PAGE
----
The cabbie and the lady who knew too much

hansom-cab

 

The case that the Morning Post’s reporter chose to relate to his readers from the Westminster Police Court on the 6 February 1875 was a rather complicated, but interesting one.

It involved a cab driver and a well-informed female legal expert.

Caroline Prodgers summoned a cab from her Barnet home to take her to Belgrave Square where she had an appointment at the Austrian Embassy. On the route the cab passed the up the Strand, stopped at the Haymarket for half an hour (on her instruction) before waiting at Belgrave Square for three-quarters of an hour.

She then asked him to take her to Victoria Station and wait again. However, the cabbie (Benjamin Coombe) now informed her that he could drive her no further. His explanation was that he: ‘had completed over an hour in time and distance, and, besides, his horse, which had been out some hours, was jaded and required rest’.

Mrs Prodgers was not at all happy with this and refused to pay him his fare (and apparently she had great difficulty finding another cab to complete her journey). In consequence Coombe summoned her to Westminster Police Court to have Mr. Arnold (the magistrate) adjudicate on the dispute).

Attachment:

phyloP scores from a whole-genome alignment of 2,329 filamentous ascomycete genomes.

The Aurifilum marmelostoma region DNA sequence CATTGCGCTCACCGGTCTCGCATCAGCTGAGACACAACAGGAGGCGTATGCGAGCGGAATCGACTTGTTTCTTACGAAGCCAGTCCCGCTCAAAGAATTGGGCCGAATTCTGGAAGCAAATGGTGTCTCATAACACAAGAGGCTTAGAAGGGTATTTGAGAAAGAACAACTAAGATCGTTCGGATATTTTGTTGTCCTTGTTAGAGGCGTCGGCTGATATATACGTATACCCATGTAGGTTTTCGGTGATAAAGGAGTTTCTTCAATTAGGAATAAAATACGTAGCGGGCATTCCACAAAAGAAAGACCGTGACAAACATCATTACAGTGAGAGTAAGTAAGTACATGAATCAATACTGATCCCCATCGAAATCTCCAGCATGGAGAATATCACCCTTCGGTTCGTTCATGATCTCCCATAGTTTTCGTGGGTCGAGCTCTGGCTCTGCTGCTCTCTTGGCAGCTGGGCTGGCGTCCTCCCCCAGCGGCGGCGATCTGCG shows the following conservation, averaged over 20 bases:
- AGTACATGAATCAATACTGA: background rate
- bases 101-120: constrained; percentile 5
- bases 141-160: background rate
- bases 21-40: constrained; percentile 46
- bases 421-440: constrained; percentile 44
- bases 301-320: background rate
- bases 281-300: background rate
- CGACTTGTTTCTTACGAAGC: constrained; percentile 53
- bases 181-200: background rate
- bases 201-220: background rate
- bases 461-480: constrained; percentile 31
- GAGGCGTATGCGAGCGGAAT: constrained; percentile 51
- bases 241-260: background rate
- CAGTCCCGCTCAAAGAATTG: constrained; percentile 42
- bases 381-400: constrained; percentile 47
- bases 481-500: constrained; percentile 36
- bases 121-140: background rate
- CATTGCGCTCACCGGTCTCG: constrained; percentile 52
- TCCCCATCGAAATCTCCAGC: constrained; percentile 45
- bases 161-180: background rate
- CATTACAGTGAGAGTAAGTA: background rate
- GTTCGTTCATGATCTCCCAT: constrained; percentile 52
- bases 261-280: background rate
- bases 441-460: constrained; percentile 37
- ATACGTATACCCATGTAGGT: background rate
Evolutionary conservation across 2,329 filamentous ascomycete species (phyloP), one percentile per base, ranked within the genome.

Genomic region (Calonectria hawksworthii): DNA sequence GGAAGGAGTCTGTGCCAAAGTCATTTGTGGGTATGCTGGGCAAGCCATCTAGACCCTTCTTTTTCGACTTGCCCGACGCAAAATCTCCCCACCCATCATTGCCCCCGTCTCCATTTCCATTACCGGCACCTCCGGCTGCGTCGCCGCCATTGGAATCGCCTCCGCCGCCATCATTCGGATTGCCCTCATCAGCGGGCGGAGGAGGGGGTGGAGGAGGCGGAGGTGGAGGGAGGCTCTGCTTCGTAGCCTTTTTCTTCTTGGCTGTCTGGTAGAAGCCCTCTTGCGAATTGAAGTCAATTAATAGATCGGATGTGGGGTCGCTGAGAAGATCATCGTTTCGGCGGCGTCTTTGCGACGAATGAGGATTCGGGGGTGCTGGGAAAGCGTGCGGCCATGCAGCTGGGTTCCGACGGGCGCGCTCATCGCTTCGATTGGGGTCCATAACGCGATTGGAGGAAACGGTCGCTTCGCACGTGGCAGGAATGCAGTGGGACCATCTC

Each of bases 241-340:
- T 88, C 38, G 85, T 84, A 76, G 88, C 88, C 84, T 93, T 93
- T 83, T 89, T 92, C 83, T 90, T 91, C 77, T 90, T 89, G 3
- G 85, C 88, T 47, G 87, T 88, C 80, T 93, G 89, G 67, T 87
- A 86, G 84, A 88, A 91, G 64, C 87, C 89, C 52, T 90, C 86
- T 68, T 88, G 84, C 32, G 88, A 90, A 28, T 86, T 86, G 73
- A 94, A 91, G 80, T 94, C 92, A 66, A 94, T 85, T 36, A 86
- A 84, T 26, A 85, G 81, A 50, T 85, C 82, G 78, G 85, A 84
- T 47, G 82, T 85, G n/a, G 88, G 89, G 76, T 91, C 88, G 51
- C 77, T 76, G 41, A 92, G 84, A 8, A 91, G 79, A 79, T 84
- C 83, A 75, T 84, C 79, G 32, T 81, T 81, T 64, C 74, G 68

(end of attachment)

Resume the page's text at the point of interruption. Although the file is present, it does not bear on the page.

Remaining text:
Mr. Arnold said that as far as he understood the law of the day the cabbie was within his rights. ‘by distance he was not compelled to drive more than six miles, and by time not more than an hour’. However, Mrs Prodgers believed she knew better, being a student of the law.

She stated that he had not completed the six miles (the waiting time, she added, was irrelevant, as they cab was not moving). As to whether the horse was tired, well he had not mentioned that to her.

Mr. Coombes argued, quite reasonably I think, that waiting time was crucial. Otherwise a ‘fare’ might take a cab at 9 in the morning and keep it out all day if they didn’t travel the full mileage. Really, he should have discharged Mrs Prodgers at Belgrave Square and gone home to rest his horse but he couldn’t because by then she was in the embassy.

At witness at Victoria (a constable named Chadd) said Mrs Prodger’s antics at Victoria had caused a disturbance which was only resolved when she found a cab to take her way. This probably cemented her resolve to resist paying Coombe what he was owed.

In the end the magistrate fudged it a little. He ordered the lady to pay her fare but said that Coombe could have presented his case better. He therefore only awarded 2s costs on top of the 2s 6d fare owed. For Coombe this probably meant that his day in court cost him in lost business, because on the day he had collected Mrs Prodger he had already earned 11s (£25) and could perhaps have hoped to have made twice that in a day.

[from The Morning Post , Saturday, February 06, 1875]

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